There was blood in the markets on Friday, as European stocks dragged lower after posting their first negative month since January.
It came as Eurozone inflation hit its highest level in 13 years due to surging energy prices. According to Eurostat, headline inflation came in at 3.4% last month, the highest level since September 2008 when inflation stood at 3.6%.
Economists warned inflation will soon top 4%, forcing the ECB's rate-setters to scale back its €1.85tn (£1.58tn, $2.15tn) bond buying programme.
Travel and leisure stocks led the fallers, along with financial companies and industrial firms.
“Investors are now nervously eyeing October, and wondering perhaps if this could be the beginning of further weakness,” Michael Hewson of CMC Markets said.
“As we head into the final quarter of 2021 the gains year to date are still pretty decent. It raises the question of how much more is left in the tank, and whether this October will live up to the reputation of Octobers past and deliver a huge curveball, as well as giving investors an anxiety attack.”
Surging energy prices, supply chain disruptions, and concerns about inflation will be keeping traders on their toes.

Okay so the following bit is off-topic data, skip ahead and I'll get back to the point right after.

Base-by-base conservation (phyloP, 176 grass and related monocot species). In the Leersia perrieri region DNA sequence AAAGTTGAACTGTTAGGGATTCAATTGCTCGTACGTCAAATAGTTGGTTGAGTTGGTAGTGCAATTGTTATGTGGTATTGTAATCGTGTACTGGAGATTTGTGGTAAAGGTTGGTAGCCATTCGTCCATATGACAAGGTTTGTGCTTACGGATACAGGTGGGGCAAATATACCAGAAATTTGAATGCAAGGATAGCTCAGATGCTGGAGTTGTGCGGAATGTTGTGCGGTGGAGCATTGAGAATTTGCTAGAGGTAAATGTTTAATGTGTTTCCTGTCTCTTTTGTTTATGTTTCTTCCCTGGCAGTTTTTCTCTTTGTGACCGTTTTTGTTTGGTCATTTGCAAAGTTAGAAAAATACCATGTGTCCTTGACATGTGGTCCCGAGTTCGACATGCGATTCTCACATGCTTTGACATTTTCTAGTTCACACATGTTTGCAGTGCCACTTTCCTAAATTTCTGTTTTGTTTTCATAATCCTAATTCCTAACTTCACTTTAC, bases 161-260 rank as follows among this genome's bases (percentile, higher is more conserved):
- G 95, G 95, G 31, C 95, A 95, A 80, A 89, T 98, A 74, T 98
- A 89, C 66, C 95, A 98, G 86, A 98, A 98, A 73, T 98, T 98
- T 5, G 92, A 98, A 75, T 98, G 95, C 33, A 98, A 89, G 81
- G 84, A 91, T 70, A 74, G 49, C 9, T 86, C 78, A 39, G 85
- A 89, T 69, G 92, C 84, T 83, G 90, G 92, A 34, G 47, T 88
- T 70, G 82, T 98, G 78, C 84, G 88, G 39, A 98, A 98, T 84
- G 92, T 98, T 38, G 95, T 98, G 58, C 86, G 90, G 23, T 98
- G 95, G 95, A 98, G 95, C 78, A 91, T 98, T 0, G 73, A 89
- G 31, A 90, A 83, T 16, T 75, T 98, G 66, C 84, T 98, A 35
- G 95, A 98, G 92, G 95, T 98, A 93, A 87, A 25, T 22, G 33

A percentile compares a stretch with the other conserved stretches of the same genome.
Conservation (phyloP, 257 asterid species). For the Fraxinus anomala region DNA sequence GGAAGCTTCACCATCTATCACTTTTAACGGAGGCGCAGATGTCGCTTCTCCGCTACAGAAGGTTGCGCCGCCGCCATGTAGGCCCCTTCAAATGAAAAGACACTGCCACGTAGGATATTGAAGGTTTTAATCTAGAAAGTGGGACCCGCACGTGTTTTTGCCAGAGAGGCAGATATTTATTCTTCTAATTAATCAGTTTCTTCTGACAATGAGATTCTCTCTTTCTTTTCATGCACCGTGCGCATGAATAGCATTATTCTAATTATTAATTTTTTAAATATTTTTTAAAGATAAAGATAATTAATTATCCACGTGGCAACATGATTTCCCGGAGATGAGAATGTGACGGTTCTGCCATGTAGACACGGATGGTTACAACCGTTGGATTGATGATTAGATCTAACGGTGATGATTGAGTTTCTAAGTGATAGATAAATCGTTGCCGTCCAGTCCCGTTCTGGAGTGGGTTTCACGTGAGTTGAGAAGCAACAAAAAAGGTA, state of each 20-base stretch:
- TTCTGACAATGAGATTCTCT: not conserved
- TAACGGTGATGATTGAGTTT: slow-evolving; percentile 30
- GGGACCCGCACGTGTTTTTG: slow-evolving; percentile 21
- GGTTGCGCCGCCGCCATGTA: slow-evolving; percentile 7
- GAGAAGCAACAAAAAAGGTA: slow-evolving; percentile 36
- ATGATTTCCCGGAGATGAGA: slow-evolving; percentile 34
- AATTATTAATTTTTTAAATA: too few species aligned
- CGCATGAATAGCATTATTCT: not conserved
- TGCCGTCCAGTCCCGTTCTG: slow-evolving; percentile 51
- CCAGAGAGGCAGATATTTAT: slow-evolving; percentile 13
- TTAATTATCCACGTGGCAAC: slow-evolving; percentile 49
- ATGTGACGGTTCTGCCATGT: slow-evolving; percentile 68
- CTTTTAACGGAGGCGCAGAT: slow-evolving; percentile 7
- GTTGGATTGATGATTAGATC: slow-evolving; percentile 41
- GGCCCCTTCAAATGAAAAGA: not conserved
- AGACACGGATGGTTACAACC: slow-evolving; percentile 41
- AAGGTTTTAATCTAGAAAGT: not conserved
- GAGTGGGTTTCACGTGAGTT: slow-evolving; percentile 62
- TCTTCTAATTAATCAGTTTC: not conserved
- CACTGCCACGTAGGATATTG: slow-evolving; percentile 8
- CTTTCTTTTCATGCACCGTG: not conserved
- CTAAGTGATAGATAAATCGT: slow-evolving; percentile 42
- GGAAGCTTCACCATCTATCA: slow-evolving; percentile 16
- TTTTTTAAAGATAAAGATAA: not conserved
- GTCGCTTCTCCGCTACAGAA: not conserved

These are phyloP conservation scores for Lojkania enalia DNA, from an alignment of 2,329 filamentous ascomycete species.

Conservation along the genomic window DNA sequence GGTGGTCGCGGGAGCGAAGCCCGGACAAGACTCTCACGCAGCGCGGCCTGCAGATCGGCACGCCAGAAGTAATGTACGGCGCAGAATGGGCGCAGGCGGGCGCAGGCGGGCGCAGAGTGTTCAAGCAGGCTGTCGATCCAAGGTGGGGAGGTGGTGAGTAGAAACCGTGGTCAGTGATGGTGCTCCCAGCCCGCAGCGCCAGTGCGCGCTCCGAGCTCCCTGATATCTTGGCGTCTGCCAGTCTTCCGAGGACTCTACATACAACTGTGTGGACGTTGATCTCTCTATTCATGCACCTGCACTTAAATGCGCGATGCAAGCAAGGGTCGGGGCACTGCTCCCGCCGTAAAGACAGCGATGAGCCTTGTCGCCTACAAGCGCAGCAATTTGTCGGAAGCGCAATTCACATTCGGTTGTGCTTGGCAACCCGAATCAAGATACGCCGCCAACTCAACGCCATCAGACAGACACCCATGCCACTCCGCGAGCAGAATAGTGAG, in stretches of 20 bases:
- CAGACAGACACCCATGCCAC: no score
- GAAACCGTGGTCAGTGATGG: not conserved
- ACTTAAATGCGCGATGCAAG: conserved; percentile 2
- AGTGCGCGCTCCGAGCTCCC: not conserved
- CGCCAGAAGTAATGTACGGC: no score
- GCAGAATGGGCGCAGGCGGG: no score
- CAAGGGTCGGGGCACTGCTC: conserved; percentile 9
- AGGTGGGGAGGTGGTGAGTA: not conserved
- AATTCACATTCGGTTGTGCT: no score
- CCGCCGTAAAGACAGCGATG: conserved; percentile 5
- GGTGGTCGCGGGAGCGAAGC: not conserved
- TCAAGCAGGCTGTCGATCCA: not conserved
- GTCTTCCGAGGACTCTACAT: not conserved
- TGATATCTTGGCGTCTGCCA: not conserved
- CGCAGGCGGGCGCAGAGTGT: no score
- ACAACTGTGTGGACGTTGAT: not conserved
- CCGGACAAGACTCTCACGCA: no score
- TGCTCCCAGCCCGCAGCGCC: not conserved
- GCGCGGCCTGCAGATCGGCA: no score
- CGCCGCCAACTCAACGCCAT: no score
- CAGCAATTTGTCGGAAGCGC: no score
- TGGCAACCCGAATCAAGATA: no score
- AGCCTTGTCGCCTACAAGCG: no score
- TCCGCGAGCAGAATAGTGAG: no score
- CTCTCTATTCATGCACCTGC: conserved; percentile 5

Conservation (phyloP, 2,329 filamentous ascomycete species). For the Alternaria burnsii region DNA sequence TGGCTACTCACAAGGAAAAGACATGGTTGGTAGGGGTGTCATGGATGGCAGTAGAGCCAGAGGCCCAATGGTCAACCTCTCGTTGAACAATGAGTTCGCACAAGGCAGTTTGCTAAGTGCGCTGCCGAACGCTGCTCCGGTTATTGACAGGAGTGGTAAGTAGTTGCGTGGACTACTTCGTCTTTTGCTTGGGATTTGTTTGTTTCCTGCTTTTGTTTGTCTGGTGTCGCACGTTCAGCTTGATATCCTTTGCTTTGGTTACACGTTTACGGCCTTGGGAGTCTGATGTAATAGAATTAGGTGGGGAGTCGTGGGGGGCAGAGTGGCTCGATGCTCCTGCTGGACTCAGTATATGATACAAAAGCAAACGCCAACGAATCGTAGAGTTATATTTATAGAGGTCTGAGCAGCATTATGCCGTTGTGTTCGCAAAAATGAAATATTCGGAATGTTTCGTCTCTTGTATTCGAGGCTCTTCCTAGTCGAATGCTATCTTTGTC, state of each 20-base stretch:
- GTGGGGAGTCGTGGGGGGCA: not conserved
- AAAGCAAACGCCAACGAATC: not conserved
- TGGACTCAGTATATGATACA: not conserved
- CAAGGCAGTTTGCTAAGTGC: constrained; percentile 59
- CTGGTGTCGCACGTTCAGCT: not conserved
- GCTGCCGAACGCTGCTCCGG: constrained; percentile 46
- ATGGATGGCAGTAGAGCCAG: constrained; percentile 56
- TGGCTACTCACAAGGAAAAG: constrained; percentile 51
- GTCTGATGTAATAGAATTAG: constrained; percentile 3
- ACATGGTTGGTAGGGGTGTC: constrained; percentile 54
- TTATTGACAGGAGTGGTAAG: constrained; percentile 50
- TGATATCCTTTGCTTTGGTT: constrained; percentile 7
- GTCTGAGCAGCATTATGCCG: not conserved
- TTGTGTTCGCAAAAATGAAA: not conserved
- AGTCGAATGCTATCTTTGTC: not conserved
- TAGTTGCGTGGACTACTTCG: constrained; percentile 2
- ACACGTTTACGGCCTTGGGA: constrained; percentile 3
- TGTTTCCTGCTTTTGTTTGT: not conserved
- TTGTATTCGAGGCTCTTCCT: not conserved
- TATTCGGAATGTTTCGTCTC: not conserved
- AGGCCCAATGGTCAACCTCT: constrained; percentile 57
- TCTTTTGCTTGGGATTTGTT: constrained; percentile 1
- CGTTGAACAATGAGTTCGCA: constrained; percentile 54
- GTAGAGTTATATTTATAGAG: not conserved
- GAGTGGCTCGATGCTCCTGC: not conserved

The S&P 500 ended September down 4.8%, its first monthly drop since January and the biggest since March 2020. It was a tumultuous month, and a quarter that was surrounded by COVID-19 concerns, inflation fears and budget wrangling in Washington.
On Thursday Federal Reserve chair Jerome Powell maintained that surging inflation data is being caused by supply chain challenges and that they will abate. Under questioning from the House Financial Services Committee, Powell said he expects inflation to ease in the first half of 2022.
Watch: What is inflation and why is it important?
Asian markets tumbled overnight, taking their cue from Wall Street's worst monthly loss since the beginning of the pandemic.
In Japan, the Nikkei (^N225) slumped 2.3% while shares in Taiwan, Southeast Asia and Australia followed suit. The Hang Seng (^HSI) and the Shanghai Composite (000001.SS) were both closed for holidays.
It came as Asia's manufacturing activity stagnated last month, after factories were shut in response to the new waves of coronavirus.
Surveys released on Friday showed countries where large outbreaks of the Delta variant receded saw an improvement in activity, such as Indonesia and India. But factory activity in September shrank in Malaysia and Vietnam.
In Japan, activity grew at the slowest rate in seven months, as the global semiconductor shortage, and supply disruptions weighed on performance.
Watch: What are SPACs?